It is Spring apparently, although the weather doesn’t seem to have realised it yet. We have had snow again today, not a great deal but enough to cover the ground, albeit briefly. Six miles away near Town it didn’t snow at all. Typical.

I had planned to sow my seeds today. One of the pleasures – and frustrations – of living in the country is having enough room to grow some of our own fruit and veg, but without the resources of commercial growers we are totally in thrall to nature. That means being unable to sow or plant out until the worst of the weather is over. So this year, we’re behind. It is far too cold and miserable to consider sowing the tender veg, even with the benefit of the heated propagator. I know to my cost that it is better to wait than to have repeated false starts.

Growing your own food on a small-scale isn’t about saving money (always cheaper in the shops by the time your crops are ready, unless you grow expensive soft fruit) but more about taste (always superior), quality (you know exactly how it has been grown) and satisfaction. They are the plus points. On the downside, be prepared for disappointment. It is going to be a late start this year, which means a shorter growing season which in turn means a smaller harvest. If we are lucky the weather will be good and everything will catch up. If not, well, you’ll be spending your money at the greengrocer’s or supermarket and throwing home-grown failures on the compost heap.

Last year was pretty grim. It was cold and wet, so very little grew well. The onions were good, but not as big as usual, the beans and sweetcorn a complete waste of time. The raspberries, usually so prolific, managed a reasonable crop but without any to spare. The redcurrents cropped very well, but we only had a half-dozen gooseberries. In the unheated greenhouse the tomatoes were late but good, although they didn’t crop for as long as they had done in previous years. The peppers refused to ripen since their necessarily long growing season had been curtailed, but the cucumbers made up for it (although, how many cucumbers can one family eat?) We enjoyed cape gooseberries and grapes until autumn, but our apple trees didn’t perform brilliantly so we didn’t even manage to make our own cider.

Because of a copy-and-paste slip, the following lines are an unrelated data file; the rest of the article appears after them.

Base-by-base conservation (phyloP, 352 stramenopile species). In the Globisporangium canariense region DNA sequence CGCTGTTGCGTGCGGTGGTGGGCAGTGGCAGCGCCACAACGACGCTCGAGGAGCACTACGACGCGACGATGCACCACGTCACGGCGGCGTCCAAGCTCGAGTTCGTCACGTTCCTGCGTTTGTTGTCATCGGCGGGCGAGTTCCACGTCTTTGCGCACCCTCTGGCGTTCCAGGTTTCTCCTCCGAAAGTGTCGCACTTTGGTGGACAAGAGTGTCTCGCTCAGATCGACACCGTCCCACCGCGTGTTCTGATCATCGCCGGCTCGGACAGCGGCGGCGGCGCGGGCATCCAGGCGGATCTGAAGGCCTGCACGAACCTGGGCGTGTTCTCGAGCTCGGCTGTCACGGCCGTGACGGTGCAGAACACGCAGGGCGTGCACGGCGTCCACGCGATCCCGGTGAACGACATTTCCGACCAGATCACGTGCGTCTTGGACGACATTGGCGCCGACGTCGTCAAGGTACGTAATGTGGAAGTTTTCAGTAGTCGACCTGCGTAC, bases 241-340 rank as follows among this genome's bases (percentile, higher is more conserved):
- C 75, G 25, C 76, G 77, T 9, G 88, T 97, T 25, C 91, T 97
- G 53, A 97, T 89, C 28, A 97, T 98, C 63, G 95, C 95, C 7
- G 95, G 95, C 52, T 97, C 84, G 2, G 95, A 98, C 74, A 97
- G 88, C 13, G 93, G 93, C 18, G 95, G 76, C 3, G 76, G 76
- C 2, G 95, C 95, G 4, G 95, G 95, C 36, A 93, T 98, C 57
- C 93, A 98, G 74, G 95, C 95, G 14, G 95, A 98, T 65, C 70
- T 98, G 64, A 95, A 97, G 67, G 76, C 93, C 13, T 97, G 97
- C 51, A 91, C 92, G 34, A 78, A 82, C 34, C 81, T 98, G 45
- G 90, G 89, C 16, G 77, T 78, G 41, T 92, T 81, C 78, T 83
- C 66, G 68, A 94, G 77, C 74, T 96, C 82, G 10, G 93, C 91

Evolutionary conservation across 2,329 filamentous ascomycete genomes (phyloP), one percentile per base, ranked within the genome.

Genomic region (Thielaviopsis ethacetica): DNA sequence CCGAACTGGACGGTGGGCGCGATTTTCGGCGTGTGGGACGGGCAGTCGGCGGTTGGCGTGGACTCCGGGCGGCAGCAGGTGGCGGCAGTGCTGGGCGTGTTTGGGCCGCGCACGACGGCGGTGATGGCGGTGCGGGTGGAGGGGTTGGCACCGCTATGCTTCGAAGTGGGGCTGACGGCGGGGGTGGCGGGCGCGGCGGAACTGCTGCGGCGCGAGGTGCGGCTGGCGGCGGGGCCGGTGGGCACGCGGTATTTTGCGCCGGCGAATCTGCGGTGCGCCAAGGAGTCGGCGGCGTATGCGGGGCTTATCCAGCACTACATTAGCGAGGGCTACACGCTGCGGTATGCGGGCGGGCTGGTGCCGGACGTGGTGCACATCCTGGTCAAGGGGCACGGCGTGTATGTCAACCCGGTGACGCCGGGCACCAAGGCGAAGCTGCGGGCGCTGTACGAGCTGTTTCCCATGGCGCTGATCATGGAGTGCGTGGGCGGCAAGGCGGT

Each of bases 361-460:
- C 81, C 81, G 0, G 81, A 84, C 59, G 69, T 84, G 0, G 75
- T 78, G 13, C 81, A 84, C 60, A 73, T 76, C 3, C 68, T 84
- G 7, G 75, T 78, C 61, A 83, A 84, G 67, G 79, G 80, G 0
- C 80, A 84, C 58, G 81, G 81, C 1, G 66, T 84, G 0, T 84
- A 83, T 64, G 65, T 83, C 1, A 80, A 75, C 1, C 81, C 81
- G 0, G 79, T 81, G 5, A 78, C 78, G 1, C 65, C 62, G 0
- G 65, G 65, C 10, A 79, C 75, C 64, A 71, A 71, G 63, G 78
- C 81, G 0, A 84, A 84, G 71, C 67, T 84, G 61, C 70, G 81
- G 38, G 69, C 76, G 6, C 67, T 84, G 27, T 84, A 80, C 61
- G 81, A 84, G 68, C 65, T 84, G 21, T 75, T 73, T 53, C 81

Of course, optimists that we are, we will be hoping for better this year, but it would be easy to become demoralised and give up. Many do. And if the thought of moving to the country is all about living off the land and getting back to nature, it is probably better to have a contingency plan in place. Just in case.

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  1. cathyharnett says:

    I realise now why poor characters in Russian novels lived on potatoes and cucumbers!

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